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Publication numberUS7338431 B2
Publication typeGrant
Application numberUS 11/038,781
Publication dateMar 4, 2008
Filing dateJan 19, 2005
Priority dateApr 3, 2001
Fee statusPaid
Also published asUS20050171397, US20070179533, WO2006078715A2, WO2006078715A3
Publication number038781, 11038781, US 7338431 B2, US 7338431B2, US-B2-7338431, US7338431 B2, US7338431B2
InventorsCarl E. Baugh
Original AssigneeBaugh Carl E
Export CitationBiBTeX, EndNote, RefMan
External Links: USPTO, USPTO Assignment, Espacenet
Method and apparatus to stimulate the immune system of a biological entity
US 7338431 B2
Abstract
A system and method for stimulating the immune systems of biological entities in an environment are disclosed. Pulsed electrical currents are generated using an electric current generator. The pulsed electrical currents are fed through an arrangement of electrically conductive material such that magnetic energy is emitted from the arrangement into the environment. The arrangement of electrically conductive material is designed such that an intensity of the emitted magnetic energy varies across at least one spatial dimension of the environment. Certain embodiments of the arrangement, which have width-to-length ratios of approximately 0.6, tend to provide variations in the intensity of the magnetic energy field which are very good for stimulating the immune systems of the biological entities.
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Claims(12)
1. A system for stimulating immune systems of biological entities, said system comprising:
at least one electric current generator providing a source of pulsed electrical current;
at least one continuous coil of electrically conductive material having a first end and a second end, both of said ends being connected to said at least one generator to form a closed circuit such that said at least one coil emits a spatially non-uniform pulsed magnetic field in response to said pulsed electrical current, and wherein a configuration of said at least one coil comprises a plurality of turns of said conductive material in substantially a single spatial plane, and wherein said coil has an overall width-to-length ratio of between 0.4 and 0.8; and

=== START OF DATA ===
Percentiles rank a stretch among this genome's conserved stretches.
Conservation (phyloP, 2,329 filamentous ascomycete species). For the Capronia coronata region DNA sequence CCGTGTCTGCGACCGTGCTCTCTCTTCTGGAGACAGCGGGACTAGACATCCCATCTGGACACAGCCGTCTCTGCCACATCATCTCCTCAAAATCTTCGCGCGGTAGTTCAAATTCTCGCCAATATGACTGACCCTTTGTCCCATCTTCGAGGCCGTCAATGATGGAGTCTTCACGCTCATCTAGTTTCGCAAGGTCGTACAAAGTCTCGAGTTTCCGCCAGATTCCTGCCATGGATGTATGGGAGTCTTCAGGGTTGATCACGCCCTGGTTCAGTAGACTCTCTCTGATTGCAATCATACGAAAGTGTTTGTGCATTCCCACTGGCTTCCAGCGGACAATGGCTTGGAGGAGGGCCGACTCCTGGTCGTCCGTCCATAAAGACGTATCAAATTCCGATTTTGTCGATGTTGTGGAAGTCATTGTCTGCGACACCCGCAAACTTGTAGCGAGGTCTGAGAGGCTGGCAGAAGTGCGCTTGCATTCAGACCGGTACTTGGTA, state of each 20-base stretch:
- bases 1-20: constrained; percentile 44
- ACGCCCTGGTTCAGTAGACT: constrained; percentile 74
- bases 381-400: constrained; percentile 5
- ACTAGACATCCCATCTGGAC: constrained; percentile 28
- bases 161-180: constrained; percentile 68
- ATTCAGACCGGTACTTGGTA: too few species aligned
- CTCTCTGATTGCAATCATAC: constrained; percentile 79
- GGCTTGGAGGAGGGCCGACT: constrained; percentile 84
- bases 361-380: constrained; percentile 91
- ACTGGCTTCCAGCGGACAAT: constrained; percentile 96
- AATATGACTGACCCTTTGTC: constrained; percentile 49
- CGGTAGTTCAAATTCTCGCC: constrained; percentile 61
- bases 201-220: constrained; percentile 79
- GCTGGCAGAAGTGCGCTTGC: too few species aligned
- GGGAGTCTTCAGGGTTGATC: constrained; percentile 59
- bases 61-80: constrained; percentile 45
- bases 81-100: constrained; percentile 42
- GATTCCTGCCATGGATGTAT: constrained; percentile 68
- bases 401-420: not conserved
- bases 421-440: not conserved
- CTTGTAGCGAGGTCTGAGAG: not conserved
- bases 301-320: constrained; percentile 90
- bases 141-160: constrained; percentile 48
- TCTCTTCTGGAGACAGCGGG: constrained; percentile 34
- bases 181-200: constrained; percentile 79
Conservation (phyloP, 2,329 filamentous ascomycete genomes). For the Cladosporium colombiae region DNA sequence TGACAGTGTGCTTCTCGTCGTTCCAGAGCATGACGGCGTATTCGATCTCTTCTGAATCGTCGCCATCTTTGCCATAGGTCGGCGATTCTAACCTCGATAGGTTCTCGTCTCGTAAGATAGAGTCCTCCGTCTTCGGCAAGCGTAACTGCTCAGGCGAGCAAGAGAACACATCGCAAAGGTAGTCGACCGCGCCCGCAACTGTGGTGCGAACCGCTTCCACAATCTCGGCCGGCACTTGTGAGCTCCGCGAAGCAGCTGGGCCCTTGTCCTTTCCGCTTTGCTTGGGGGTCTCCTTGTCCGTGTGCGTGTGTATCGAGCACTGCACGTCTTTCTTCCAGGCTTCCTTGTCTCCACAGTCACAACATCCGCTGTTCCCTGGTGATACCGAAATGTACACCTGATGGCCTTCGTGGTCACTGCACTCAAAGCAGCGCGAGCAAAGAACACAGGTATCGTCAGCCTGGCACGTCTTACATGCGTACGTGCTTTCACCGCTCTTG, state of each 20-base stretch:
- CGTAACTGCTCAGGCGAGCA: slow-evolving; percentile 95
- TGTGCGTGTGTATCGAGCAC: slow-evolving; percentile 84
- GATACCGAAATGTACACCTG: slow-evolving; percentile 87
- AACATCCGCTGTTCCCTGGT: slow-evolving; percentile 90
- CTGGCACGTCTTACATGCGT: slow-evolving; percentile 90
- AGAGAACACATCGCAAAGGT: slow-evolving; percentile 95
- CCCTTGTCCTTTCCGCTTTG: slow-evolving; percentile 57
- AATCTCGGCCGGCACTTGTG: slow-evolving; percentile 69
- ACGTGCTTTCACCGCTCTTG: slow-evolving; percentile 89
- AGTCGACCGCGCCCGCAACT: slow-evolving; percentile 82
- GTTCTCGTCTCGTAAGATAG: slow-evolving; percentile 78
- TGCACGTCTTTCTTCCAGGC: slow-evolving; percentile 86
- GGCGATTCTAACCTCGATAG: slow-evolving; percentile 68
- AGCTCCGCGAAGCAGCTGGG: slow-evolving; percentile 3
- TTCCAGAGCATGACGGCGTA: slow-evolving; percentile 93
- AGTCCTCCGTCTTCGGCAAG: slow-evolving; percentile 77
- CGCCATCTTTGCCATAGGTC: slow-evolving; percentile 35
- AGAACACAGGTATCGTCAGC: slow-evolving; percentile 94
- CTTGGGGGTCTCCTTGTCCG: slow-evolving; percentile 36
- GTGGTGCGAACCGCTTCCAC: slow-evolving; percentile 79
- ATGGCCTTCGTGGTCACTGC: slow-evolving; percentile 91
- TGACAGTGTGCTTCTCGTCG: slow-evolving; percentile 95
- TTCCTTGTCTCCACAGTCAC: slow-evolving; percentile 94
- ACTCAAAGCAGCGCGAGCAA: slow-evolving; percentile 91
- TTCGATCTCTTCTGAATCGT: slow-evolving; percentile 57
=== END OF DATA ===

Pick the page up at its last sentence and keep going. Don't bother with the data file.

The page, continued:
an environment containing said at least one continuous coil, wherein said environment includes at least one of a livestock yard, a garden, an orchard, an athletic ground, and a play ground.
2. The system of claim 1 wherein an intensity of said magnetic field varies non-linearly across at least one spatial dimension of said at least one coil, said at least one spatial dimension being parallel to said single spatial plane.
3. The system of claim 2 wherein said intensity of said magnetic field varies through a range of about 0.5 to 30 Gauss across said at least one spatial dimension at a predetermined distance from said spatial plane.
4. The system of claim 1 wherein a pulse frequency of said pulsed magnetic field is in a range of 0.5 to 30 Hertz.
5. The system of claim 4 wherein said pulse frequency is incremented over time.
6. The system of claim 4 wherein a duty cycle of said pulse frequency is approximately 50%.
7. The system of claim 4 wherein said pulse frequency is decremented over time.
8. The system of claim 1 wherein said at least one coil is positioned at a depth of between 1.0 and 30 inches below a surface of said environment.
9. The system of claim 1 wherein said at least one coil is insulated by a non-conductive material.
10. The system of claim 1 wherein said at least one electric current generator comprises a programmable subsystem which may be programmed to control at least an intensity and a pulsed frequency of said electrical current.
11. The system of claim 1 wherein said width-to-length ratio is approximately 0.6.
12. The system of claim 1 wherein a maximum intensity of said spatially non-uniform pulsed magnetic field occurs approximately at a center of said coil.
Description
CROSS-REFERENCE TO RELATED APPLICATIONS/INCORPORATION BY REFERENCE

This U.S. patent application is a continuation-in-part (CIP) of U.S. patent application Ser. No. 10/114,656, filed on Apr. 2, 2002, now U.S. Pat. No. 6,902,521, which claims the benefit of U.S. Provisional Patent Application Ser. No. 60/281,203 filed Apr. 3, 2001, both applications hereby incorporated by reference.

TECHNICAL FIELD

Certain embodiments of the present invention relate to stimulating the immune system of biological entities. More particularly, certain embodiments of the present invention relate to a system and method to stimulate the immune system of biological entities moving in an environment through application of pulsed magnetic energy.

BACKGROUND OF THE INVENTION